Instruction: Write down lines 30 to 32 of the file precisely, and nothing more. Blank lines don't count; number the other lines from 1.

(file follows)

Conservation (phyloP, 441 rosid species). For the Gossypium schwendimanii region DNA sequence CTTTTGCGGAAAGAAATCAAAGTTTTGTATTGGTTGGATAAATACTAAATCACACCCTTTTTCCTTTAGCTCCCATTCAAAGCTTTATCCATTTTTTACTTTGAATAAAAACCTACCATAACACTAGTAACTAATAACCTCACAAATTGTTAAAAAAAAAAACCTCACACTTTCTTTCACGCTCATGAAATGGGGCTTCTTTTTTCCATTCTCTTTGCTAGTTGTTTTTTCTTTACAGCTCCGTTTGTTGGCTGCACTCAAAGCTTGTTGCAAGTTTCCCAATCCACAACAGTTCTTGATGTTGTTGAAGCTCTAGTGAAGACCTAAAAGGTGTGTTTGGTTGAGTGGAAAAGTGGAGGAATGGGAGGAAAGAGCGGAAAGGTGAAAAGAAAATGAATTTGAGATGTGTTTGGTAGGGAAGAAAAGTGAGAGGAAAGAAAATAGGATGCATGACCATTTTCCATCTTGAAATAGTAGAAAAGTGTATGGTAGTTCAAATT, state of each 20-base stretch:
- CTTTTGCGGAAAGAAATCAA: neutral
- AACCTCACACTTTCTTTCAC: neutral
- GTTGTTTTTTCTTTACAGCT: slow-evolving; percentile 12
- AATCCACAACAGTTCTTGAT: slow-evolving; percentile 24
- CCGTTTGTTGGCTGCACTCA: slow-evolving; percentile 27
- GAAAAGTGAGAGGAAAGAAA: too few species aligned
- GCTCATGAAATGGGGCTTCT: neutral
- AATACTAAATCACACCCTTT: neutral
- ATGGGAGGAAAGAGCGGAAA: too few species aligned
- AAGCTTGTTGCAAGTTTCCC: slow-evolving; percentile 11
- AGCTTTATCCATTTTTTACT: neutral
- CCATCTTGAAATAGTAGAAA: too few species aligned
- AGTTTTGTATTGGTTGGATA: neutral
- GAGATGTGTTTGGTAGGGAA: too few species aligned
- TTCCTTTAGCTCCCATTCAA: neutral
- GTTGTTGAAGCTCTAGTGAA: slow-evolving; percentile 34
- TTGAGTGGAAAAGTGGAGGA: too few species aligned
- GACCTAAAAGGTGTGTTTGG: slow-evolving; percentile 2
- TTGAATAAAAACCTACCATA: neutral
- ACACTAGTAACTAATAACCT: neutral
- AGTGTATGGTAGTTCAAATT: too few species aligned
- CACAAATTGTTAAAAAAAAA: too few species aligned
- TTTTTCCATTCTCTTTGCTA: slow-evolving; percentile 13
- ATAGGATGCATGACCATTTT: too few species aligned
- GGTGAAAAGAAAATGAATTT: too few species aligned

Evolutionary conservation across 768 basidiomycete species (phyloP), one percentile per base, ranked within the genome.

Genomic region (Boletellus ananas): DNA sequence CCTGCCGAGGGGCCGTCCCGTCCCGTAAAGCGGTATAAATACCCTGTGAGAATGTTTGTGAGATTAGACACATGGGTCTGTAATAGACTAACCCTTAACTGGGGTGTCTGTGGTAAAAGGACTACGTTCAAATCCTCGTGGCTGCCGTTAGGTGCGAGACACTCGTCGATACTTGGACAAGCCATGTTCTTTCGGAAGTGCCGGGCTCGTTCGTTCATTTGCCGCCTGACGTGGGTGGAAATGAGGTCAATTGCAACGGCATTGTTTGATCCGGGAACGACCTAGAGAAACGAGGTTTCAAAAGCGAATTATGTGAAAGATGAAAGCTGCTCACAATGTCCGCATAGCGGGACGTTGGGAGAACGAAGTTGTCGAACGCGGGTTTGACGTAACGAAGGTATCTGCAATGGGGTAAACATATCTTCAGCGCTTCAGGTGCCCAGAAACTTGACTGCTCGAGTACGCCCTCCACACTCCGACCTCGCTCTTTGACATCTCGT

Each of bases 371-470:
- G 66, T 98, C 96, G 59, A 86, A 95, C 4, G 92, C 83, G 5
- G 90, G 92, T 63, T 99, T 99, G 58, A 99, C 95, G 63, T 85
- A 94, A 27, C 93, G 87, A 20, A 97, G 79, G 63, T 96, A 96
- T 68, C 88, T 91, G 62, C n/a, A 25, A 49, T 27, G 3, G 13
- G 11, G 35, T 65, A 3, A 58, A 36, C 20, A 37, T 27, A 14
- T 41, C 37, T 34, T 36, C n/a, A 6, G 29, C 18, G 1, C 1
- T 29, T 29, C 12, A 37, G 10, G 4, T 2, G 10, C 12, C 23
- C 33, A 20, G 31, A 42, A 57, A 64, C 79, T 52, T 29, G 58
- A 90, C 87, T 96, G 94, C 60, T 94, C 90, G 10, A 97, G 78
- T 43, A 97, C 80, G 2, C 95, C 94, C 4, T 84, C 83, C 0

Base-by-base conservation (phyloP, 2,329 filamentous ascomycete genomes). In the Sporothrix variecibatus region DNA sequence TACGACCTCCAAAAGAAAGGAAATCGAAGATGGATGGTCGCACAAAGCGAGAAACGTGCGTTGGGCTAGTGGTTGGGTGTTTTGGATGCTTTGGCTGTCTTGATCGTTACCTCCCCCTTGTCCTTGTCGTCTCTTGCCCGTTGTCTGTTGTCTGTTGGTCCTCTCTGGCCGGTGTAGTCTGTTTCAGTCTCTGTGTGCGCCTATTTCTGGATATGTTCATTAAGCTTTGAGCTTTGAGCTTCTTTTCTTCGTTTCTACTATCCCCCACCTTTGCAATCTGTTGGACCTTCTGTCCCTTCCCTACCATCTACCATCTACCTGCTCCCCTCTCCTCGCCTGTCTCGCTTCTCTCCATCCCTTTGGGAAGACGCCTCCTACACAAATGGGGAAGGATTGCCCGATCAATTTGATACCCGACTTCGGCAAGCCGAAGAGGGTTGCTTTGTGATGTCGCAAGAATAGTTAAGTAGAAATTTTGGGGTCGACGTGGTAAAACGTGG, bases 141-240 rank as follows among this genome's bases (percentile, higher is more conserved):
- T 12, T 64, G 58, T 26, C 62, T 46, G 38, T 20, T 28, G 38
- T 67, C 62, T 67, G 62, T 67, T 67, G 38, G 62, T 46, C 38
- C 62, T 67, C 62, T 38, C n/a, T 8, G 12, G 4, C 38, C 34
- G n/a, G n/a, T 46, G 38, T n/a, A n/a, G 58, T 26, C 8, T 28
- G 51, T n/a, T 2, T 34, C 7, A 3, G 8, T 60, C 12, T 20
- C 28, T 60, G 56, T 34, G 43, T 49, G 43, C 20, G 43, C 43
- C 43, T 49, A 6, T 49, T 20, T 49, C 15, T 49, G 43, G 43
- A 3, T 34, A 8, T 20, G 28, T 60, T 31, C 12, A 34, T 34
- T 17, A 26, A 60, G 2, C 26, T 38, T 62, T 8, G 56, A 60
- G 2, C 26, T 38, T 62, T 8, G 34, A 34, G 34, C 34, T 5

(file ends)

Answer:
- G 66, T 98, C 96, G 59, A 86, A 95, C 4, G 92, C 83, G 5
- G 90, G 92, T 63, T 99, T 99, G 58, A 99, C 95, G 63, T 85
- A 94, A 27, C 93, G 87, A 20, A 97, G 79, G 63, T 96, A 96